As a product person, I know there’s always an infinite number of requests and problems that my teams could be working on. These can come from users, or different stakeholders within the business and they’re usually mostly linked to something they want to unlock or move forward relating to their goals. But that doesn’t necessarily mean that we should action them, or that we will entertain them at all.
We want to be cooperative with our stakeholders. After all, we’re encouraged to be collaborative on a daily basis. Ok, I get it. But we also need to stay true to our current strategy, our plans for the roadmap agreed with the leadership team and to prioritise bringing value to the product and our customers.
Sometimes we might think that if we have a refined process then everyone understands how to get into the queue and wait for their turn. But this only adds to the pile and it might leave our stakeholders thinking that if they follow the steps their request will be done (creating a dependency on us). When in reality this may not be the case, for a myriad of reasons beyond the stakeholder’s domain that are harder to comprehend. Ultimately, this creates a false sense of hope or commitment that will impact our relationships within the business.
These are some of the tips and ideas that I use to make my stakeholder interactions more productive.
Map your stakeholders
Knowing the lay of the land within your organisation (or your client's organisation) will help make your interactions with stakeholders more productive and help you and the team make better decisions when it comes to prioritising how they spend their days. You can build an “Onion map” (thanks Emily Tate for teaching me this) to place different stakeholders closer or further away from your team, as shown below:
Foster a relationship and show empathy with stakeholders
Developing and maintaining relationships takes effort, you need to work on it. As we’ve seen above, not every stakeholder in your map may be interested in the day-to-day of your product, but it’s in everyone’s best interest to make sure that your work is visible to them in a certain way. You can check in periodically over a cup of coffee to learn more about their areas of expertise and show what you’ve been working on. At the same time, you need to be willing to listen and have empathy when they come to you for help or with a request. This doesn’t necessarily mean saying yes to everything, but always making a conscious effort to understand where they are coming from and being honest with them.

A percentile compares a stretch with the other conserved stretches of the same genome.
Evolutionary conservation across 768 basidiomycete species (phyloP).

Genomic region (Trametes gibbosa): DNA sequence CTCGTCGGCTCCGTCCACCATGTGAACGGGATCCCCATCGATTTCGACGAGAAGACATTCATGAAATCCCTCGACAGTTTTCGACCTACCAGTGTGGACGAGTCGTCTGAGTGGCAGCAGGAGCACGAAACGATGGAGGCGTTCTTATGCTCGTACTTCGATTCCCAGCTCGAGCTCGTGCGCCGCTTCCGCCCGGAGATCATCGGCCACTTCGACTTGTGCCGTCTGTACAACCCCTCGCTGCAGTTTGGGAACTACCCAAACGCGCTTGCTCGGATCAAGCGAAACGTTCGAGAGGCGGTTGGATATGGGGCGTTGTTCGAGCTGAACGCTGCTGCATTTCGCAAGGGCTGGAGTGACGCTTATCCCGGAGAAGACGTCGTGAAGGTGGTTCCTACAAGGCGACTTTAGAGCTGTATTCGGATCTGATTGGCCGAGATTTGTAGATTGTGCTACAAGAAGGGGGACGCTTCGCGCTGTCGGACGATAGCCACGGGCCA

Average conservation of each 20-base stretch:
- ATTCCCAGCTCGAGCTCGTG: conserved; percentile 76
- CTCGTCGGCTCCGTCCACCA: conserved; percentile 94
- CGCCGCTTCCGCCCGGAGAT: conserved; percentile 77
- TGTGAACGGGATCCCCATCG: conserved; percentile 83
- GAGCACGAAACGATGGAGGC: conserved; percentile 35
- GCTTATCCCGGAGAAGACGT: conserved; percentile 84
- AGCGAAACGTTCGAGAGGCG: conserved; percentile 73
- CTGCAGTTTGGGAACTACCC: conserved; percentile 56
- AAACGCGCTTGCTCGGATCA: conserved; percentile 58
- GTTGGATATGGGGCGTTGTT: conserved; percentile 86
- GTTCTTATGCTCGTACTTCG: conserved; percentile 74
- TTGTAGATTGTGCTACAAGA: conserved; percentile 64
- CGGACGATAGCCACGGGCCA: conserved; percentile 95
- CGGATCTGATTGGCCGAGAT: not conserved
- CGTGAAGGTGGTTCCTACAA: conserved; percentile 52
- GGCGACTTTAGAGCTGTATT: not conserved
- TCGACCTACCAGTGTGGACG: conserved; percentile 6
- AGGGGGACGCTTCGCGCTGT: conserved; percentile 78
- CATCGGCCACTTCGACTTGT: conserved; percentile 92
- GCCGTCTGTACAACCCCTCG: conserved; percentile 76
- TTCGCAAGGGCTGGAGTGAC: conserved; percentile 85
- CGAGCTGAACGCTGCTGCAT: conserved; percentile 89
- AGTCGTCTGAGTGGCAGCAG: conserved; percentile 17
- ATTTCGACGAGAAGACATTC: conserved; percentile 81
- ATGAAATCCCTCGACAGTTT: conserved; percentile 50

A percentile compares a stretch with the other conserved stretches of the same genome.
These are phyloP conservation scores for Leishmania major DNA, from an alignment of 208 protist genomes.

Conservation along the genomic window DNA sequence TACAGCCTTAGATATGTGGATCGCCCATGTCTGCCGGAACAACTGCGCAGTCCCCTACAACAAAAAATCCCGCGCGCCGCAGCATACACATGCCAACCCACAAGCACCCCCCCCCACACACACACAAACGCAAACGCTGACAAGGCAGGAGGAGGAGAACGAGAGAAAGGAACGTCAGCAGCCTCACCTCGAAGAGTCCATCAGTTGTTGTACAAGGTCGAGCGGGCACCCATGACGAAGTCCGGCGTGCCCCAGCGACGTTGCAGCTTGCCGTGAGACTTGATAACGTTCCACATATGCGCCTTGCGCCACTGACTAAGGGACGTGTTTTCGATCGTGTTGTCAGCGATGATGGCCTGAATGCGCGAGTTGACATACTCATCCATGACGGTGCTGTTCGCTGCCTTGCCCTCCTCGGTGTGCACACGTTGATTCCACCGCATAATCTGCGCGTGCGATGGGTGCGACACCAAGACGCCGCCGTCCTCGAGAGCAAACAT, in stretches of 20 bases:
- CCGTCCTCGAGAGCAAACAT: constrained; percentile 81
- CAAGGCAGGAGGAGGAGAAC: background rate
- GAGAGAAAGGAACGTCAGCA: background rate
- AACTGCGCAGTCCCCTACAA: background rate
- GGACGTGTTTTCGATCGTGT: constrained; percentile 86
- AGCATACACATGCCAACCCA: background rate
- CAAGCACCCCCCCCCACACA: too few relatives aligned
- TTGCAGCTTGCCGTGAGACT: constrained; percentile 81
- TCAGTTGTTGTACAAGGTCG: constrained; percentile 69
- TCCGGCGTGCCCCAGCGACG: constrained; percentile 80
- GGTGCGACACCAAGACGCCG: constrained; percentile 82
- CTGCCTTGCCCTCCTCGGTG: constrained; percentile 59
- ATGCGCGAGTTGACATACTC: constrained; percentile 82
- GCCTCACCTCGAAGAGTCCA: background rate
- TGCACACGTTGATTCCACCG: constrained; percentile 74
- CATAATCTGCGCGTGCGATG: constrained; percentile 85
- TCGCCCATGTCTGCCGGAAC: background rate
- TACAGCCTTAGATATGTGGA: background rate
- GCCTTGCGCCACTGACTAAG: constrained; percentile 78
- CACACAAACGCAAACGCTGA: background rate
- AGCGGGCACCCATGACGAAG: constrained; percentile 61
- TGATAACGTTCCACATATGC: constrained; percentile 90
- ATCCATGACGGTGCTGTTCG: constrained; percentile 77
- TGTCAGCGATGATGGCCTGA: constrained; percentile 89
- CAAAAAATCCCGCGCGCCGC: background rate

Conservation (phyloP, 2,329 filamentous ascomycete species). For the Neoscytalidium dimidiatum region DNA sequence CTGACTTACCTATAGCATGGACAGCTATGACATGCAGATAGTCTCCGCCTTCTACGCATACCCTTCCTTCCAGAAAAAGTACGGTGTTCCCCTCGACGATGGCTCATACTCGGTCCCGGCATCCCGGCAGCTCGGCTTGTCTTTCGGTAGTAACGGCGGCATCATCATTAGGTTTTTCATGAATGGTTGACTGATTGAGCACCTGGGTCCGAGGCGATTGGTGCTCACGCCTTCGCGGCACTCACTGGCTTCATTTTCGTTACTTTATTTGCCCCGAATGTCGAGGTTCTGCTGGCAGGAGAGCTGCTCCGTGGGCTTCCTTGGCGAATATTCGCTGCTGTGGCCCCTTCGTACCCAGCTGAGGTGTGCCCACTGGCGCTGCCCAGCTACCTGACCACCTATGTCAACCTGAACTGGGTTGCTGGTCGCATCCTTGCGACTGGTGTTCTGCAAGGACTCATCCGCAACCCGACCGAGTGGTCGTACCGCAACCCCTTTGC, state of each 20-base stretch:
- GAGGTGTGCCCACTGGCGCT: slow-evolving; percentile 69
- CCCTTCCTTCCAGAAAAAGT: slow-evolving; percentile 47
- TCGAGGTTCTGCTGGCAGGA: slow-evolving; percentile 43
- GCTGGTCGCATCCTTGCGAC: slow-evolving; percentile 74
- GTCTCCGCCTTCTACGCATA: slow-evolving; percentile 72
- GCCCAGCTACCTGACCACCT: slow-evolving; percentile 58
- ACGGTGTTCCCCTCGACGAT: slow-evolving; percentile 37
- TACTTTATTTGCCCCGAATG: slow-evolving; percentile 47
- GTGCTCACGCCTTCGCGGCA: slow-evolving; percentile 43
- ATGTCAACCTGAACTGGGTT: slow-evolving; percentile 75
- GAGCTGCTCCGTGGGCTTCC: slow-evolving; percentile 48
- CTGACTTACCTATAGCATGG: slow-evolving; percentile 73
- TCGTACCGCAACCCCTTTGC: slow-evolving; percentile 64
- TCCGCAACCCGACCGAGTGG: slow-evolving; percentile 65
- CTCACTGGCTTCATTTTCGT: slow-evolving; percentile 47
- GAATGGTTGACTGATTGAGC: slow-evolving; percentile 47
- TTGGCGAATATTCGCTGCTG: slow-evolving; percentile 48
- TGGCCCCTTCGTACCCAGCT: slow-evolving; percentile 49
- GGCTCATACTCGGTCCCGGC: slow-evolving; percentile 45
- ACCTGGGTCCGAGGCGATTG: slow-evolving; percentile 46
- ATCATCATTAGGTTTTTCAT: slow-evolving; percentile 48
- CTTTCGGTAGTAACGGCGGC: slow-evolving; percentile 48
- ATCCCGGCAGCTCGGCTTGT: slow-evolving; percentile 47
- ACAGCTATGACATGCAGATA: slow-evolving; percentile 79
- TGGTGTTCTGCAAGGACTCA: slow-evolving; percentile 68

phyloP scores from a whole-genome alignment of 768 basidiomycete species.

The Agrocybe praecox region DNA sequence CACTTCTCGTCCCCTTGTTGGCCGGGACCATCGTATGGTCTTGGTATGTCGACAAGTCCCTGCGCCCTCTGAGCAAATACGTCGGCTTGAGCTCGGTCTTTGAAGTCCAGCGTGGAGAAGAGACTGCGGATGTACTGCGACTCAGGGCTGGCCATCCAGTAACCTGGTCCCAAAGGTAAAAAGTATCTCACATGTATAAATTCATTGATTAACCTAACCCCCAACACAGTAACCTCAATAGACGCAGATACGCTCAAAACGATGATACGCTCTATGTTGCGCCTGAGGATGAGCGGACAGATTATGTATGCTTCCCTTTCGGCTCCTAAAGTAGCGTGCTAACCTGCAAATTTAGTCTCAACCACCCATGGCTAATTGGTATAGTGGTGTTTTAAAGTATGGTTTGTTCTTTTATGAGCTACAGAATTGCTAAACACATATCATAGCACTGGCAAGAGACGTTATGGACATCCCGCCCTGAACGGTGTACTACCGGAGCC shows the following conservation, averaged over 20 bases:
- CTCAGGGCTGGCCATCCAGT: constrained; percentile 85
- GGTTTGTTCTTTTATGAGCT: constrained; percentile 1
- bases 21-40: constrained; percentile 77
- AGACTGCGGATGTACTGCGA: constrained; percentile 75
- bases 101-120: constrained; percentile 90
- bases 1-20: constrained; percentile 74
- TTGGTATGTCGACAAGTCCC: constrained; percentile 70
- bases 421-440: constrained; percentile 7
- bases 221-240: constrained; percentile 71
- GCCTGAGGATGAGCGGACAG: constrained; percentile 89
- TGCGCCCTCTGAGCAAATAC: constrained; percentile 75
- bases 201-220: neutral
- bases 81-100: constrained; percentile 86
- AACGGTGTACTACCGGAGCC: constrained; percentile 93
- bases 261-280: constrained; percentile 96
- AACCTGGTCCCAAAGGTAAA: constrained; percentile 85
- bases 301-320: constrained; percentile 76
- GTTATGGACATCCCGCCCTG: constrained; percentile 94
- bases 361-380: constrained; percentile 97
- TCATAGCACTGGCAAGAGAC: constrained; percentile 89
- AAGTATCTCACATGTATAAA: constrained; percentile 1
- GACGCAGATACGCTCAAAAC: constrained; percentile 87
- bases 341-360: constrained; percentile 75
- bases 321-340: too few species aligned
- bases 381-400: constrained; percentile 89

Take advantage of the CREDIT Framework
A great way of doing some of the previous points, is taking advantage of the Credit Framework developed by Julia Whitney:
Find areas of common interest or overlapping objectives that your team and the stakeholder share. Doing this before explaining where your priorities differ to push back on their requests may help gain empathy and rapport with the person you are engaging with.
Honouring difference simply means acknowledging another’s contrasting point of view, and treating it with respect. This is the opposite of antagonising someone when they disagree with you. Sometimes merely playing back their point of view, and asking “What I am hearing is …… did I get it right?” can defuse an unhealthy and unproductive meeting.
You need to be able to see the world from the stakeholder’s shoes in order to do your best work with them. Doing stakeholder interviews is a great way to build that picture and fully understand their points of views.
In its purest transactional form, this means giving something to get something. Of course quid pro quo may not be the best way to go in the long term, but helping out when you don’t need to or showing interest in their world can still help.
You can build trust by showing credibility and being reliable. Credibility means you know your stuff. Reliability means you do what you say you are going to do. Show examples of both repeatedly and this should earn you trust over time.
Check for alignment with your product/business goals
If your company uses a way of tracking performance across different areas in a centralised way (e.g. Cascading OKRs), you can ask your stakeholders to explain why they believe their requests are something that will benefit the company and how it links to the overall strategy of the business. This may help with prioritising a request that creates higher value for the company overall. If this doesn’t show a clear link, or if other competing priorities rank higher, you may still need to push back and explain your rationale. You may need to refer back to your leadership team for support on this, depending on how big your organisation is, but ultimately this helps create a healthy discussion about strategy.
There’s no magic trick
Ultimately, you need to find the right mix that works for you and your current situation. There’s no single trick or tip that can help us in dealing with stakeholders, especially during difficult situations. But it’s in our team’s best interest that we know how to work with them. This will help move our products forward and create wins for the entire company.
Do you have any other tips about working with stakeholders? I’d love to hear them! Please send me a tweet.